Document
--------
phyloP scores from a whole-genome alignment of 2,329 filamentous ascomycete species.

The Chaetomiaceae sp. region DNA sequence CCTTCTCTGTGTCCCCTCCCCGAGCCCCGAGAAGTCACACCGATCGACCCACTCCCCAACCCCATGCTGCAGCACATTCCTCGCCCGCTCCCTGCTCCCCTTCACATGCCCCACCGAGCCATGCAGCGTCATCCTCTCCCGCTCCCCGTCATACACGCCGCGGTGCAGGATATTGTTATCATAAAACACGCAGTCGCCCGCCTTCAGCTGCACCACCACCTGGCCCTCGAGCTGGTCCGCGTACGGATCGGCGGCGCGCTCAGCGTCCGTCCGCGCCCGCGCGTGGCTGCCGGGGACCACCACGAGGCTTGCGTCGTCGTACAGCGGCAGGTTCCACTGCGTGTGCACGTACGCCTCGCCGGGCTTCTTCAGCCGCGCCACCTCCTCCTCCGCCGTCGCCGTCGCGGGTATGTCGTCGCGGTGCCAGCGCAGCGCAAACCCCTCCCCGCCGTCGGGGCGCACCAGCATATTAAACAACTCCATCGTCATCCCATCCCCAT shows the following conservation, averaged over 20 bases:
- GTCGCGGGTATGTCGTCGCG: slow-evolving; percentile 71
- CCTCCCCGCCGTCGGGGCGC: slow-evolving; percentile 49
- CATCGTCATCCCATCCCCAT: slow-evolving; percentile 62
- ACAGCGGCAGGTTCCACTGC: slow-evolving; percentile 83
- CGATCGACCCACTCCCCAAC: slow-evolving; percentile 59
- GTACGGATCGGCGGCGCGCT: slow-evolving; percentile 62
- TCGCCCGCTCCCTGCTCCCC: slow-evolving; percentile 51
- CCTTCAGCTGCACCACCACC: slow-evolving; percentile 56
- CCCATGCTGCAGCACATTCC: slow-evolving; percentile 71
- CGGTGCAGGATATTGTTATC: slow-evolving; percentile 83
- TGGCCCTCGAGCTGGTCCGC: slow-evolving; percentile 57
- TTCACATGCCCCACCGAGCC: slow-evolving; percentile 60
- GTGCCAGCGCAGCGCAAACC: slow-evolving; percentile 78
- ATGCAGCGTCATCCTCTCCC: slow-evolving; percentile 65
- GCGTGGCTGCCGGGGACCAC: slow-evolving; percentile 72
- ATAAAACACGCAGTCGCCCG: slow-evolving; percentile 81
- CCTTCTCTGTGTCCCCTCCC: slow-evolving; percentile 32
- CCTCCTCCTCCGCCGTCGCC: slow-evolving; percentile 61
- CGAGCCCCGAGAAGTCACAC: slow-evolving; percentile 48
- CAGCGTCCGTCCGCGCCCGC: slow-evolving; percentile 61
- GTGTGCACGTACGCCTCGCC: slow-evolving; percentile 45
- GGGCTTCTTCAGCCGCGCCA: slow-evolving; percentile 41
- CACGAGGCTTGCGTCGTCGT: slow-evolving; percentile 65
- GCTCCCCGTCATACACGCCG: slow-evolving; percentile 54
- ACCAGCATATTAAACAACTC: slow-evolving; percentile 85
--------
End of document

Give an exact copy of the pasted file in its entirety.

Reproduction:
phyloP scores from a whole-genome alignment of 2,329 filamentous ascomycete species.

The Chaetomiaceae sp. region DNA sequence CCTTCTCTGTGTCCCCTCCCCGAGCCCCGAGAAGTCACACCGATCGACCCACTCCCCAACCCCATGCTGCAGCACATTCCTCGCCCGCTCCCTGCTCCCCTTCACATGCCCCACCGAGCCATGCAGCGTCATCCTCTCCCGCTCCCCGTCATACACGCCGCGGTGCAGGATATTGTTATCATAAAACACGCAGTCGCCCGCCTTCAGCTGCACCACCACCTGGCCCTCGAGCTGGTCCGCGTACGGATCGGCGGCGCGCTCAGCGTCCGTCCGCGCCCGCGCGTGGCTGCCGGGGACCACCACGAGGCTTGCGTCGTCGTACAGCGGCAGGTTCCACTGCGTGTGCACGTACGCCTCGCCGGGCTTCTTCAGCCGCGCCACCTCCTCCTCCGCCGTCGCCGTCGCGGGTATGTCGTCGCGGTGCCAGCGCAGCGCAAACCCCTCCCCGCCGTCGGGGCGCACCAGCATATTAAACAACTCCATCGTCATCCCATCCCCAT shows the following conservation, averaged over 20 bases:
- GTCGCGGGTATGTCGTCGCG: slow-evolving; percentile 71
- CCTCCCCGCCGTCGGGGCGC: slow-evolving; percentile 49
- CATCGTCATCCCATCCCCAT: slow-evolving; percentile 62
- ACAGCGGCAGGTTCCACTGC: slow-evolving; percentile 83
- CGATCGACCCACTCCCCAAC: slow-evolving; percentile 59
- GTACGGATCGGCGGCGCGCT: slow-evolving; percentile 62
- TCGCCCGCTCCCTGCTCCCC: slow-evolving; percentile 51
- CCTTCAGCTGCACCACCACC: slow-evolving; percentile 56
- CCCATGCTGCAGCACATTCC: slow-evolving; percentile 71
- CGGTGCAGGATATTGTTATC: slow-evolving; percentile 83
- TGGCCCTCGAGCTGGTCCGC: slow-evolving; percentile 57
- TTCACATGCCCCACCGAGCC: slow-evolving; percentile 60
- GTGCCAGCGCAGCGCAAACC: slow-evolving; percentile 78
- ATGCAGCGTCATCCTCTCCC: slow-evolving; percentile 65
- GCGTGGCTGCCGGGGACCAC: slow-evolving; percentile 72
- ATAAAACACGCAGTCGCCCG: slow-evolving; percentile 81
- CCTTCTCTGTGTCCCCTCCC: slow-evolving; percentile 32
- CCTCCTCCTCCGCCGTCGCC: slow-evolving; percentile 61
- CGAGCCCCGAGAAGTCACAC: slow-evolving; percentile 48
- CAGCGTCCGTCCGCGCCCGC: slow-evolving; percentile 61
- GTGTGCACGTACGCCTCGCC: slow-evolving; percentile 45
- GGGCTTCTTCAGCCGCGCCA: slow-evolving; percentile 41
- CACGAGGCTTGCGTCGTCGT: slow-evolving; percentile 65
- GCTCCCCGTCATACACGCCG: slow-evolving; percentile 54
- ACCAGCATATTAAACAACTC: slow-evolving; percentile 85